Structure and evolution of the gorilla and orangutan growth hormone loci

Pérez-Maya, Antonio Ali, Wallis, Michael and Barrera-Saldaña, Hugo Alberto (2016) Structure and evolution of the gorilla and orangutan growth hormone loci. Mammalian Genome, 27 (9-10). pp. 511-523. ISSN 0938-8990

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In primates, the unigenic growth hormone (GH) locus of prosimians, expressed primarily in the anterior pituitary, evolved by gene duplications, independently in New World Monkeys (NWM) and Old World Monkeys (OWMs)/apes, to give complex clusters of genes expressed in the pituitary and placenta. In human and chimpanzee, the GH locus comprises five genes, GH-N being expressed as pituitary GH, whereas GH-V (placental GH) and CSHs (chorionic somatomammotropins) are expressed (in human and probably chimpanzee) in the placenta; the CSHs comprise CSH-A, CSH-B and the aberrant CSH-L (possibly a pseudogene) in human, and CSH-A1, CSH-A2 and CSH-B in chimpanzee. Here the GH locus in two additional great apes, gorilla (Gorilla gorilla gorilla) and orangutan (Pongo abelii), is shown to contain six and four GH-like genes respectively. The gorilla locus possesses six potentially expressed genes, gGH-N, gGH-V and four gCSHs, whereas the orangutan locus has just three functional genes, oGH-N, oGH-V and oCSH-B, plus a pseudogene, oCSH-L. Analysis of regulatory sequences, including promoter, enhancer and P-elements, shows significant variation; in particular the proximal Pit-1 element of GH-V genes differs markedly from that of other genes in the cluster. Phylogenetic analysis shows that the initial gene duplication led to distinct GH-like and CSH-like genes, and that a second duplication provided separate GH-N and GH-V. However, evolution of the CSH-like genes remains unclear. Rapid adaptive evolution gave rise to the distinct CSHs, after the first duplication, and to GH-V after the second duplication. Analysis of transcriptomic databases derived from gorilla tissues establishes that the gGH-N, gGH-V and several gCSH genes are expressed, but the significance of the many CSH genes in gorilla remains unclear.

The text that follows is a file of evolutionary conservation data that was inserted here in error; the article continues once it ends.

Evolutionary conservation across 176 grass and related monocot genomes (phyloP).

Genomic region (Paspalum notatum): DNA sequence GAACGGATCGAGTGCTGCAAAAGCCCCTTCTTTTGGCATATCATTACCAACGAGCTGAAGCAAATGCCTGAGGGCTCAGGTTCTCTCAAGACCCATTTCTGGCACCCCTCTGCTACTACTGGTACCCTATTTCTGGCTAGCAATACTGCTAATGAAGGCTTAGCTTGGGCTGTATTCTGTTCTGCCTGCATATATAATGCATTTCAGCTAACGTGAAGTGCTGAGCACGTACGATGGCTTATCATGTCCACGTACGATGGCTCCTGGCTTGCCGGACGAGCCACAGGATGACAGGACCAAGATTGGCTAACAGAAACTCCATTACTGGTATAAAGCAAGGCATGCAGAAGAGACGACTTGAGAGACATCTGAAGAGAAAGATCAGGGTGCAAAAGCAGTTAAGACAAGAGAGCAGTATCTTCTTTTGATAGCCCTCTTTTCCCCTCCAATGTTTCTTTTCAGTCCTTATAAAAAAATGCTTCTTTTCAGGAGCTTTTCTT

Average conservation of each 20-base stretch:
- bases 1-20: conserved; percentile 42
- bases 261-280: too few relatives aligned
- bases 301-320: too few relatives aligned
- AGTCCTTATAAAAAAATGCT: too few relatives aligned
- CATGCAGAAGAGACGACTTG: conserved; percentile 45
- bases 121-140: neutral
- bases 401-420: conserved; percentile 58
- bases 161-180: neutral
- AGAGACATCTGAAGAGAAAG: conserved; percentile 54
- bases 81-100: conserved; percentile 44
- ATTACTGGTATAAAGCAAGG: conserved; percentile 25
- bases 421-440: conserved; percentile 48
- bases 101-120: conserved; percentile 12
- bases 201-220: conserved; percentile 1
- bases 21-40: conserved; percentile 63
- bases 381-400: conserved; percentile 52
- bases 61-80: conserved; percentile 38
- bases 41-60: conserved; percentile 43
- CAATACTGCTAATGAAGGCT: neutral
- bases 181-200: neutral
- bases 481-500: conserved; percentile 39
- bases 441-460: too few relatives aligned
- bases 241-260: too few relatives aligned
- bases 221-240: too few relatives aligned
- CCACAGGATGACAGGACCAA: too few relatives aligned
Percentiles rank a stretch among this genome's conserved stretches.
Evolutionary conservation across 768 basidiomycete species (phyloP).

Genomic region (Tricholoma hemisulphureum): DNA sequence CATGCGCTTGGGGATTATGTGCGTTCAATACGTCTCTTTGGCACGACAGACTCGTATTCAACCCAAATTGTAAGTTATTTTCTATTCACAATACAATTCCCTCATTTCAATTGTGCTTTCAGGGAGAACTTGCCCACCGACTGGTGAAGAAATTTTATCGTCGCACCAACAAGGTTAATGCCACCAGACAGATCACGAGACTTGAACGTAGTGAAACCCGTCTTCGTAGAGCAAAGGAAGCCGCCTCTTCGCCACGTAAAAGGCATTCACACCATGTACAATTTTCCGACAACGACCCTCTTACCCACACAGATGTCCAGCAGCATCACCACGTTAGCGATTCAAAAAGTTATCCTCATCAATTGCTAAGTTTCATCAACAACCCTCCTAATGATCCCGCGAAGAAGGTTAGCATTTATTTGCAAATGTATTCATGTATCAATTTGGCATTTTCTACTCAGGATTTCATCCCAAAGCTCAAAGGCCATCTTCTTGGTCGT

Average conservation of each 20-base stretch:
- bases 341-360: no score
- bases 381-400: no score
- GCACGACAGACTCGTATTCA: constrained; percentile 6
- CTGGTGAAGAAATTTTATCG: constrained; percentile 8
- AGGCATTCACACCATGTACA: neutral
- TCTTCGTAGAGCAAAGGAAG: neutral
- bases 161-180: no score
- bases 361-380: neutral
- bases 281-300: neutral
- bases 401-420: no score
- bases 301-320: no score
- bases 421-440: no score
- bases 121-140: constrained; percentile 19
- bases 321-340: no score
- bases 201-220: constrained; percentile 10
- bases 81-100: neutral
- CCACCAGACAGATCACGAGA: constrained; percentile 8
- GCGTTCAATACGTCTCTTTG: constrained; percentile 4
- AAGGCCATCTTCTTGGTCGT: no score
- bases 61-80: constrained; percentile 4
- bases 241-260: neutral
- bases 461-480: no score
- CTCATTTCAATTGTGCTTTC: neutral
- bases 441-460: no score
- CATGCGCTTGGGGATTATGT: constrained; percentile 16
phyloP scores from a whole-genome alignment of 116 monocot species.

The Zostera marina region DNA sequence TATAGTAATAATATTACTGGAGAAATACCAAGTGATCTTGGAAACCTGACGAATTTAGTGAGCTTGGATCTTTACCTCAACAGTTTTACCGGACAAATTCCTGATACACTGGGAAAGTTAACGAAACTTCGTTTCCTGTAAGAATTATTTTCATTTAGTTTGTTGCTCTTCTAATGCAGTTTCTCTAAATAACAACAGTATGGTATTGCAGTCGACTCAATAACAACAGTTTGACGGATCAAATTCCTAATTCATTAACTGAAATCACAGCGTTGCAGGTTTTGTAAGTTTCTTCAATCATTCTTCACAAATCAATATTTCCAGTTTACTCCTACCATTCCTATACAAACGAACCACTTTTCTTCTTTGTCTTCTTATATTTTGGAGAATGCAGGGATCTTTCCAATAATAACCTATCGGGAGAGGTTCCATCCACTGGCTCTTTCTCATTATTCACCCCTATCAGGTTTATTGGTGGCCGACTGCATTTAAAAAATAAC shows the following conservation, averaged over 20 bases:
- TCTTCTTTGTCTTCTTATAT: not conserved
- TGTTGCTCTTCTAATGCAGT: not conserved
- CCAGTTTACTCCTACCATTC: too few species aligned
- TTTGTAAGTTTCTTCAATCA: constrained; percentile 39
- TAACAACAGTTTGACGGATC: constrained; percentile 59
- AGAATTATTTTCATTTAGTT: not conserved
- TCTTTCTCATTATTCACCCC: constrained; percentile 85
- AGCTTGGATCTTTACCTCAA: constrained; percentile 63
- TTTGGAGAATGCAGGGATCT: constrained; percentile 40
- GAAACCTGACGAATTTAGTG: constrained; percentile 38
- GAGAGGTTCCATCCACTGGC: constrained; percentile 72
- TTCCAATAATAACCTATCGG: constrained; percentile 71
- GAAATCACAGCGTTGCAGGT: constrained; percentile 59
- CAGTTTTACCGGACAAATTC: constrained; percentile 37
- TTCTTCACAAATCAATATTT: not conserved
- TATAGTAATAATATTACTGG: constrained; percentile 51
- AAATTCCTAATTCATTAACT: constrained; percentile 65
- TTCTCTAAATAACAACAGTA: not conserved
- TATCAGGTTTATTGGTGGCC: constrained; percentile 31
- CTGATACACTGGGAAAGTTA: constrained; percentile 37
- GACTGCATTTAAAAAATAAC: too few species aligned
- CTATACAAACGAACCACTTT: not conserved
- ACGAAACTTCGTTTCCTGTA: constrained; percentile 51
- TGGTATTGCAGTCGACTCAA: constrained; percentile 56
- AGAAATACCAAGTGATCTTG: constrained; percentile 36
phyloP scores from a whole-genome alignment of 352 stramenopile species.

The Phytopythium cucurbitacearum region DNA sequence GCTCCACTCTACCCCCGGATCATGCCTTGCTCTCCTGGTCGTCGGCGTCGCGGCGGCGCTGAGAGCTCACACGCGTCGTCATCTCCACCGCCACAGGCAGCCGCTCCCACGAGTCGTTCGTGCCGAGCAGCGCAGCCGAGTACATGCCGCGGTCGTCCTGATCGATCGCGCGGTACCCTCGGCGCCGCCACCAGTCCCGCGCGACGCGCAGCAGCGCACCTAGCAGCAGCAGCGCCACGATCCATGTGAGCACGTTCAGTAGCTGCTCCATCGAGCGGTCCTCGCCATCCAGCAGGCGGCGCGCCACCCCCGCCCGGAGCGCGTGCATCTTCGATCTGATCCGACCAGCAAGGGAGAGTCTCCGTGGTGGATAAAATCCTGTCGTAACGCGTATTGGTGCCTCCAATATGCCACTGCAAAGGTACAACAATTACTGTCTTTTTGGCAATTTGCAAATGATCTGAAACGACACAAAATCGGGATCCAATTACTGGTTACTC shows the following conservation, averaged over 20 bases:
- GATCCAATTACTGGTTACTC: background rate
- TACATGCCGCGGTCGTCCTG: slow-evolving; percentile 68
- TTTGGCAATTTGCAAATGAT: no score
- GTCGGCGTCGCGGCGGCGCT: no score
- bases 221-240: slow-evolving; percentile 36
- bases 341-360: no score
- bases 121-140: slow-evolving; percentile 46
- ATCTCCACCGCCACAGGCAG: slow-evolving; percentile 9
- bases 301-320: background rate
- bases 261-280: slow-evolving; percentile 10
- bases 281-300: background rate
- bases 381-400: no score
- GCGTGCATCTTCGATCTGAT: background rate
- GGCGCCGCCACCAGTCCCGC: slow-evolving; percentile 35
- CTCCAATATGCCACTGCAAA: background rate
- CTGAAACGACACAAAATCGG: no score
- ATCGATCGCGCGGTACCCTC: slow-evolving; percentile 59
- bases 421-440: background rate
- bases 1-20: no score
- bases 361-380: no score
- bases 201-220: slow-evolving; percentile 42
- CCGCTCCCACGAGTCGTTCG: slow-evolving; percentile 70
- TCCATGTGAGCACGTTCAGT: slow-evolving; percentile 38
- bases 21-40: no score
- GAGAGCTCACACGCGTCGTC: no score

Item Type: Article
Schools and Departments: School of Life Sciences > Biochemistry
Depositing User: Michael Wallis
Date Deposited: 29 Nov 2017 10:27
Last Modified: 02 Jul 2019 17:18

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